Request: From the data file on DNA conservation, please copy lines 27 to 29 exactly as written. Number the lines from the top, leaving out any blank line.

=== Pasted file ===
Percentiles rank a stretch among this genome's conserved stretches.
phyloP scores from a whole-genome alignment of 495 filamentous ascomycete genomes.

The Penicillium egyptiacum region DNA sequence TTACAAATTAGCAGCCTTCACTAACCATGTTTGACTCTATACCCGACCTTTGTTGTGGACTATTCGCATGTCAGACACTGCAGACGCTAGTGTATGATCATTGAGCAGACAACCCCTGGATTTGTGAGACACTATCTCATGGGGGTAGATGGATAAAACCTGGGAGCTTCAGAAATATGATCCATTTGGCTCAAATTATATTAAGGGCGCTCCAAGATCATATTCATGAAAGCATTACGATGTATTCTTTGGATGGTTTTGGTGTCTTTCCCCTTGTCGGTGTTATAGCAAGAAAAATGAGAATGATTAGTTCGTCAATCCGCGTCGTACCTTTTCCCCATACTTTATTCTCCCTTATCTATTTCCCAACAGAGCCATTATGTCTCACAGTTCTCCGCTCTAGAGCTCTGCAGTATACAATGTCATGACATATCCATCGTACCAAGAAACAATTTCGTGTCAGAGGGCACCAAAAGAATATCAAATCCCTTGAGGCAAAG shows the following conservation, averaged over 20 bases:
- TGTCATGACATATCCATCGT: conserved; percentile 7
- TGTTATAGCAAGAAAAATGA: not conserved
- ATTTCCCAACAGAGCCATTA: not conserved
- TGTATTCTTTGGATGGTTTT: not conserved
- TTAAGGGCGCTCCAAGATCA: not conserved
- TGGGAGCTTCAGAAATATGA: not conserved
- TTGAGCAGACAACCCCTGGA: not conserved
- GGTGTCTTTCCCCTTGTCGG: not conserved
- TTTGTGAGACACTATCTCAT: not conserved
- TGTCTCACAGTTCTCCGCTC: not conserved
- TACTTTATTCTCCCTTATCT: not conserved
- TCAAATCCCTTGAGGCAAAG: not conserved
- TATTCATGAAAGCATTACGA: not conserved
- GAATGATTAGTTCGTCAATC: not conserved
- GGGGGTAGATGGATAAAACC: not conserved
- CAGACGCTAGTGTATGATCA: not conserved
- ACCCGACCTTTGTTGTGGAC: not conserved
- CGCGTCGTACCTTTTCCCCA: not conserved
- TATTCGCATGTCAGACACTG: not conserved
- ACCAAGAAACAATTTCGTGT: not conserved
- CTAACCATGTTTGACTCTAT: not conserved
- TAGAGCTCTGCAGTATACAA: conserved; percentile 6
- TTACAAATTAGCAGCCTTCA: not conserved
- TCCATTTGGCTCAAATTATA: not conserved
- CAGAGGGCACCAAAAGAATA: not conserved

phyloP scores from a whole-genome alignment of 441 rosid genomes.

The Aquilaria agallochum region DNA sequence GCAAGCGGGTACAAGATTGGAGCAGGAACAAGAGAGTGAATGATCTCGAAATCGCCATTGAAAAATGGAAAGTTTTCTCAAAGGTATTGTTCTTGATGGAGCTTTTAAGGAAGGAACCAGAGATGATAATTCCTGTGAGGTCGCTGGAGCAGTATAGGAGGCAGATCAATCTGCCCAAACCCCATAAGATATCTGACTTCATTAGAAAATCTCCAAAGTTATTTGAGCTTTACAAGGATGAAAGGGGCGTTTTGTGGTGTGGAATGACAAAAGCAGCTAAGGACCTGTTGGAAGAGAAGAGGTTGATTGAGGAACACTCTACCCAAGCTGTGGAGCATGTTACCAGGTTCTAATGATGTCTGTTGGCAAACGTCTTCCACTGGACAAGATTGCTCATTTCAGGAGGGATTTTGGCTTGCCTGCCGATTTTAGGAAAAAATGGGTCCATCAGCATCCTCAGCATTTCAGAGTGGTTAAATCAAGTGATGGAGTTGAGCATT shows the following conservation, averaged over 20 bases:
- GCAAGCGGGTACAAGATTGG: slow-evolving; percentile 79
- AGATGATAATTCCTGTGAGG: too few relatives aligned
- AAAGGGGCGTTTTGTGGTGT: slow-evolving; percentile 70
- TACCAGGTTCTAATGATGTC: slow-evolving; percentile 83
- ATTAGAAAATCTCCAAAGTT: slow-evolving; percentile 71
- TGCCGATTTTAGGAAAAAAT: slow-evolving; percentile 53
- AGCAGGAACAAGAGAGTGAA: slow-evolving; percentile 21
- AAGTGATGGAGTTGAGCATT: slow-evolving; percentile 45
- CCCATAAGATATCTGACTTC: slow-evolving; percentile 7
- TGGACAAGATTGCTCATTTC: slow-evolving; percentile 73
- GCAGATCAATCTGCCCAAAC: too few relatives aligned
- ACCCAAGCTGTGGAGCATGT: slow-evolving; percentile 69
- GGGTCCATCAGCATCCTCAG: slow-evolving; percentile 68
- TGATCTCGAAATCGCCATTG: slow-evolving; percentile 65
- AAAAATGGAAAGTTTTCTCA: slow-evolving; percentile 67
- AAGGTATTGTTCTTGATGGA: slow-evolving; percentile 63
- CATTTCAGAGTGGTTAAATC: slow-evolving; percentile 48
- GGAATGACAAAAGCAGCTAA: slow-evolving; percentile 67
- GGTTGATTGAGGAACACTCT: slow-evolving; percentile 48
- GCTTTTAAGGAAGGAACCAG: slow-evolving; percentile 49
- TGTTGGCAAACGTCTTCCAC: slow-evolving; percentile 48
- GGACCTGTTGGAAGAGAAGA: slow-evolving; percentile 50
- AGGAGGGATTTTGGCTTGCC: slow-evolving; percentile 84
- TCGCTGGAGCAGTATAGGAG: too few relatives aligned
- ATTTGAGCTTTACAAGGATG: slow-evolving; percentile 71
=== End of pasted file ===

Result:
- TCCATTTGGCTCAAATTATA: not conserved
- CAGAGGGCACCAAAAGAATA: not conserved

phyloP scores from a whole-genome alignment of 441 rosid genomes.